Indicators suggest that the economy has begun to recover as businesses reopen from the pandemic, but it’s uncertain how steadily the comeback will continue.
“Optimism about the economy and retail spending is being tested daily with the spread of the coronavirus,” said Jack Kleinhenz, chief economist, National Retail Federation. “Big questions are looming, and we are all grappling to discern what incoming data is telling us about the health of the economy and consumers. Depending on the data selected, the answers are not entirely clear.”
A key question is whether the pace of growth and momentum will carry forward over the next few months, according to Kleinhenz.
“Based on quarterly and monthly data, the U.S. economic recovery continues despite elevated COVID-19 cases,” he said. “But in examining weekly data, the pace of improvement appears to be slowing. Could it be that we are at or heading back to the same spot we were at two months ago?”
Kleinhenz’s remarks came in the August issue of NRF’s Monthly Economic Review, which said monthly indicators showed the economy improving in May and June, but more frequent data showed the pace of recovery flattening by mid-July.
Economists traditionally look at monthly and quarterly numbers to gauge the status of businesses and consumers. But the release of that data lags weeks behind when it is collected. And with the situation changing rapidly since the outbreak of the coronavirus early this year, more frequent information has been needed to keep up. In response, the Federal Reserve and others have begun tracking some indicators as often as weekly.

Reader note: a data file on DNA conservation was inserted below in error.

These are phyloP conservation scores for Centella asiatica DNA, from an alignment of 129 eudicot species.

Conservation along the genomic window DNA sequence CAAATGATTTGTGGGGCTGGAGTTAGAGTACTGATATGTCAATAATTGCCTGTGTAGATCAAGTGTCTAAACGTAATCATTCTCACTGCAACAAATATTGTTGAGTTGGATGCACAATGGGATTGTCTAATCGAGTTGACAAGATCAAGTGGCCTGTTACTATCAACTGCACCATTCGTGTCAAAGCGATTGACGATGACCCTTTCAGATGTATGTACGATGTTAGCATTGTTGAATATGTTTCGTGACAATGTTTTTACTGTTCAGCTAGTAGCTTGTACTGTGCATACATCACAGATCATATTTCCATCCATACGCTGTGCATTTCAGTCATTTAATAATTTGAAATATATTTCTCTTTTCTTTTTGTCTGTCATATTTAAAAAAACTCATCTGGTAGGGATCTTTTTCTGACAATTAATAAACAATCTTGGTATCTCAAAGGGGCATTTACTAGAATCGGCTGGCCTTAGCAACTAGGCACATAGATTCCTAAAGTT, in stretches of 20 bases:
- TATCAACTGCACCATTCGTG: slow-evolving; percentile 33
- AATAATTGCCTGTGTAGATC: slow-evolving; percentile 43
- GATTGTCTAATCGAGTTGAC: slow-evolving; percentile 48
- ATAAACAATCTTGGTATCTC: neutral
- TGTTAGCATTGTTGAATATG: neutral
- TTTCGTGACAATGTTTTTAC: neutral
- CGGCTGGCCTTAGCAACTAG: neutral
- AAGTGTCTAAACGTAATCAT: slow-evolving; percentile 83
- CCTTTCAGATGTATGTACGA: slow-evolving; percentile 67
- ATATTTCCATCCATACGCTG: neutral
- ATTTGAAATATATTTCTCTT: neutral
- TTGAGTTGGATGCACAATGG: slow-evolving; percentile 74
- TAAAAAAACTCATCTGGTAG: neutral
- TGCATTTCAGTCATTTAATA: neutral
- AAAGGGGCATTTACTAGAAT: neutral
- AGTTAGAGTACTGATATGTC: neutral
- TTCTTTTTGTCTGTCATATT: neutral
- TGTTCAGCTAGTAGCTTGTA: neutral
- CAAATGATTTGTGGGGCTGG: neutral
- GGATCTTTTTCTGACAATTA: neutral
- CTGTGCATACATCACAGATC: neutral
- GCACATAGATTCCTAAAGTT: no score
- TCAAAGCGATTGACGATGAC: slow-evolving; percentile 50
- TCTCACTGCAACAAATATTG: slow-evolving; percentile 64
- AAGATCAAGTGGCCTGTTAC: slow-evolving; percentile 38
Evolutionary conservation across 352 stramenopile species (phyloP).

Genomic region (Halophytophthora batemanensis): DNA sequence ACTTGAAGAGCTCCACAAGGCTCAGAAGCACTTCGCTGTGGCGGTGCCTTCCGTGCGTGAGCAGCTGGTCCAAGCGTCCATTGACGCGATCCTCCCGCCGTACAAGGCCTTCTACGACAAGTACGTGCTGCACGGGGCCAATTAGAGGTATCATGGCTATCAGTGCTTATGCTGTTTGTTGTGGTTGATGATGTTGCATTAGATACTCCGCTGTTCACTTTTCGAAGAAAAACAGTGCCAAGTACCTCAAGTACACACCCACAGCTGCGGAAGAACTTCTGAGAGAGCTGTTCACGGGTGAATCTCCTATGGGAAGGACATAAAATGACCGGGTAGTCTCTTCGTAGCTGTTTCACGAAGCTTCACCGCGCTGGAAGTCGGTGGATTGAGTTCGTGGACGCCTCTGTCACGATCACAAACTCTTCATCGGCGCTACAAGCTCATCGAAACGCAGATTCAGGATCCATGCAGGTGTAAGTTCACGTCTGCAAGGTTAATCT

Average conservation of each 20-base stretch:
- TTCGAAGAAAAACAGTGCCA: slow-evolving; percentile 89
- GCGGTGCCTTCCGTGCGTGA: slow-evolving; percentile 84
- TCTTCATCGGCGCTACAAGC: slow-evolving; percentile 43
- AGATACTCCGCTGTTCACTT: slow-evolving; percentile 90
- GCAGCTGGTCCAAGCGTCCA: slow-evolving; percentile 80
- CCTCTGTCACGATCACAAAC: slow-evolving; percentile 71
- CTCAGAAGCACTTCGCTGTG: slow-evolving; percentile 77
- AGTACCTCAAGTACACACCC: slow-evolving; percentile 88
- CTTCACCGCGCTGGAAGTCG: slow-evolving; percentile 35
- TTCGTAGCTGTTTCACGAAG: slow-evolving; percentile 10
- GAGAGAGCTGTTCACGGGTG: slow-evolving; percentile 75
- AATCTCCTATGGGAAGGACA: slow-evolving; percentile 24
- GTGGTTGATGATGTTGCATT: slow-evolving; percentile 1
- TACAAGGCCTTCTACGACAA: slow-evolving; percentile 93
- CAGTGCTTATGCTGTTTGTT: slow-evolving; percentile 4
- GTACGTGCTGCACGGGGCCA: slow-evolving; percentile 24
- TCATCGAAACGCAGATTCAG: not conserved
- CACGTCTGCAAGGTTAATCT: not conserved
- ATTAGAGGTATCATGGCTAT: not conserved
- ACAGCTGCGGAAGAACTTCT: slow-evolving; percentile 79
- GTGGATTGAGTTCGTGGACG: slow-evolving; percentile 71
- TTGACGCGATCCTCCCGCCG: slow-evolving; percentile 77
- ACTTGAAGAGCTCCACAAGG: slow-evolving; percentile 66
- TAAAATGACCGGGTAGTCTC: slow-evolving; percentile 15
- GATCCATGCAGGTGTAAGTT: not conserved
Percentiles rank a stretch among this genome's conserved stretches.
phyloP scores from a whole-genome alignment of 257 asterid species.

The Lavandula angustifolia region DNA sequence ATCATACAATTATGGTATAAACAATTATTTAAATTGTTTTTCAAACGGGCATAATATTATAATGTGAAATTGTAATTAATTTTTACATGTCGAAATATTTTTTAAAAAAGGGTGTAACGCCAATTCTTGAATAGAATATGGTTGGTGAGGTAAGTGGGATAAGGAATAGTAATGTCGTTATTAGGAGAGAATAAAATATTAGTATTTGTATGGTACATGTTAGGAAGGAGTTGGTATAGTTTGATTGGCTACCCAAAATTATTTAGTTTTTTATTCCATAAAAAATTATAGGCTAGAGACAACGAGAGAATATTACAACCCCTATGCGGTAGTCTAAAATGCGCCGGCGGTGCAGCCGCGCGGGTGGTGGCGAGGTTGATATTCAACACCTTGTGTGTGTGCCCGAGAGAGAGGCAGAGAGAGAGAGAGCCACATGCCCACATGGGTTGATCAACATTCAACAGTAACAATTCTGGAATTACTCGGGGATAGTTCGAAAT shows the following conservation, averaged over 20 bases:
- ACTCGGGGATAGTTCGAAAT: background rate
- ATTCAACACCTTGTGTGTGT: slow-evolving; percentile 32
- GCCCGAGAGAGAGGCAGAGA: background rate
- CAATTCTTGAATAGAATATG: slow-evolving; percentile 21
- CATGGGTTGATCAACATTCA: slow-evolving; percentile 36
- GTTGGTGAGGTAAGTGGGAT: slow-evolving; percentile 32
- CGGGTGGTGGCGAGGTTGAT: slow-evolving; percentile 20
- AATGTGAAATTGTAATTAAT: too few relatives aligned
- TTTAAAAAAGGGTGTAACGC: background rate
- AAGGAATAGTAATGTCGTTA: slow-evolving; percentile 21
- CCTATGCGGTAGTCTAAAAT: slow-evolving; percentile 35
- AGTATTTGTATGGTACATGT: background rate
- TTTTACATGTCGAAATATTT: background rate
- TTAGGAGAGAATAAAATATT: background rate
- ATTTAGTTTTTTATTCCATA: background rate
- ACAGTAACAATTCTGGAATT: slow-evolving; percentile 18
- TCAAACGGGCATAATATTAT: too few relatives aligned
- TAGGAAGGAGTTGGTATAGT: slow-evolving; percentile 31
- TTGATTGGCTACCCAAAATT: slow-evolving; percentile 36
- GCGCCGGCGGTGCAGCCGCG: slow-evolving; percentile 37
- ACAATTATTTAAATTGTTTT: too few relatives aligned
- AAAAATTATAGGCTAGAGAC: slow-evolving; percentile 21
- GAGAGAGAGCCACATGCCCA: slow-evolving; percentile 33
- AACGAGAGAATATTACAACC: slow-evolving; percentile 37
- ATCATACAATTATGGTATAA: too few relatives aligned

Consumer spending was up 8.2% in May, for example, ending two consecutive months of decline, and up another 5.6% in June. Meanwhile, retail spending as calculated by NRF – excluding automobile dealers, gasoline stations and restaurants to focus on core retail – was up 4.9% in June. Monthly numbers for July are not available yet.
But the Federal Reserve Bank of New York’s Weekly Economic Index– a composite of indicators – worsened from -6.65% on July 18 to -7.24% as of July 25, with officials citing a decrease in retail sales. The weekly Mobility and Engagement Indexfrom the Federal Reserve Bank of Dallas also showed the economy leveling off in mid-July.
In the labor market, 4.8 million jobs were added in June as the unemployment rate ticked down to 11.1% from 13% in May. The monthly jobs data, however, was collected before the recent resurgence in COVID-19 cases. By contrast, weekly data showed that 1.4 million initial unemployment claims were filed the week of July 18. That was a rise of about 100,000 from the week before and reversed a steady decline in claims since a peak of 6.9 million the last week of March.
While many of the weekly reports initially agreed with the monthly data and “showed the economy on a good start down the recovery runway, they now suggest that the economy is moving sideways,” Kleinhenz said. “Time will tell, but the bottom line is that the economy is far from being out of the woods. The question is whether it is re-entering the woods.”